An overview of how to manage 2FA ONE’s logon experience. Best practice is to manage the logon experience from 2FA ONE Server. In this video you will learn how to manage 2FA ONE’s logon experience from within 2FA ONE Client. This is ideal for POCs and pilots where it may not be practical to set up a full 2FA ONE client-server environment. Within the 2FA ONE client, administrators can turn off or on the tiles that are available for logon within the logon environment. By default, all tiles are turned on. This may cause confusion for users that only logon with RFID or fingerprint biometrics. The video will walk you through the steps to turn off unused logon tiles.
An overview of how to manage PIN policies in 2FA ONE Client. Best practice is to manage PIN policy from 2FA ONE Server. In this video you will learn how to set PIN policy in 2FA ONE Client. There are two types of PIN policy in 2FA ONE, the first type is PIN attributes, such as PIN length and complexity, the second type is PIN use, such as requiring a PIN at all times or only for logon, but not for unlock. 2FA ONE is designed to provide the appropriate level of security for your organization which can be balanced with user convenience.
This video provides an overview of how Windows passwords are changed in 2FA ONE. In many cases users will still maintain a Windows password even though they logon with another authentication methods. 2FA ONE provides an easy process for users to change or update their Windows password with 2FA ONE. The two primary scenarios are password expiry and a password change outside of 2FA ONE. These two scenarios are handled “in-the-flow” during the logon process. This video will walk you through the steps users will experience during password change and update events.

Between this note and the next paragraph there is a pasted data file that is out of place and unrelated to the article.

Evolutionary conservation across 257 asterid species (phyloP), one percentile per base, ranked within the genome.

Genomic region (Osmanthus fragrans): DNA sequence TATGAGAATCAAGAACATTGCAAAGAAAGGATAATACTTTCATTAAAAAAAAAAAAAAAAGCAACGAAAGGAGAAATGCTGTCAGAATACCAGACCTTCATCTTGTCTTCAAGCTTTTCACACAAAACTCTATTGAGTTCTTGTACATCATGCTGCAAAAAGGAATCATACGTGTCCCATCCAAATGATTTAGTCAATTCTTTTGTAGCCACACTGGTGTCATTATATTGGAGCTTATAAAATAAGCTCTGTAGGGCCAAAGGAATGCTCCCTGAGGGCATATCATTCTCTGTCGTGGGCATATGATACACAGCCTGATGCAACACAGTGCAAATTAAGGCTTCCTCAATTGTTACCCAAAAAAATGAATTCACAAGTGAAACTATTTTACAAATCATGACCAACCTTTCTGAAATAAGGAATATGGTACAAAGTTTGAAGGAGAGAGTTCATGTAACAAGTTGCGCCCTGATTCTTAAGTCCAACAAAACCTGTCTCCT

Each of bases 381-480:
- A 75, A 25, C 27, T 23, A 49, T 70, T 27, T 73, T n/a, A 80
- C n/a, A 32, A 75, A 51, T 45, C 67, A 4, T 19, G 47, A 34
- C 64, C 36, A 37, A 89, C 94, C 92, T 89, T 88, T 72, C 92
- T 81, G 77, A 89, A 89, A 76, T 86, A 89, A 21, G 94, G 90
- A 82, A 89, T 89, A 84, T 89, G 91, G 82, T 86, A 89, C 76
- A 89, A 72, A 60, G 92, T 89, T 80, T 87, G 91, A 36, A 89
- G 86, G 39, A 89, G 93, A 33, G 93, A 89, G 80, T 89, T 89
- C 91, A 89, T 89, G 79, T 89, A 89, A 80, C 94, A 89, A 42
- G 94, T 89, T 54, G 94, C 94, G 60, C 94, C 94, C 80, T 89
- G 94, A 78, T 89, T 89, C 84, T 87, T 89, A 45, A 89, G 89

An overview of the Town of Addison’s deployment of 2FA ONE. In this video you will learn key details of the Town of Addison’s deployment of 2FA ONE to address CJIS’ Advanced Authentication compliance requirements. Listen to officers’ opinions on how the solution addressed several challenges they experienced as it related to password management and authentication.
A detailed discussion on how the Town of Addison addressed CJIS’ Advanced Authentications requirements for their officers. Some of the discussion points include how officers managed passwords prior to the deployment of 2FA ONE and challenges faced by the IT department due to systems in the patrol vehicles not being joined to the Addison domain. Addison addressed their challenges by deploying 2FA ONE in Shared Workstation mode on Panasonic CF-31’s and deployed RFID cards, tags, and readers to provide officers with a simple tap-in/tap-out environment in which they are now seamlessly signed into Windows, NetMotion, and Tiburon CAD.
An overview of The City of Fort Worth’s public safety IT refresh project that included a collaboration between CDW and 2FA to deliver advanced authentication on GETAC ruggedized notebooks.
An demonstration on the responsiveness of Panasonics embedded RFID (13.56 MHz – Contactless) reader.
In this video you will learn how to install and configure 2FA ONE Client for use in a proof of concept (POC). The video will walk you through the process of installing the 2FA ONE client for you with RFID, fingerprint Biometrics, Risk-Based Authentication, and Emergency Access. This video does not cover installation process for magnetic stripe or barcode. To install for magnetic stripe or barcode, please contact 2FA ONE Sales or Support to obtain the installer that includes the 2FA ONE keyboard filter.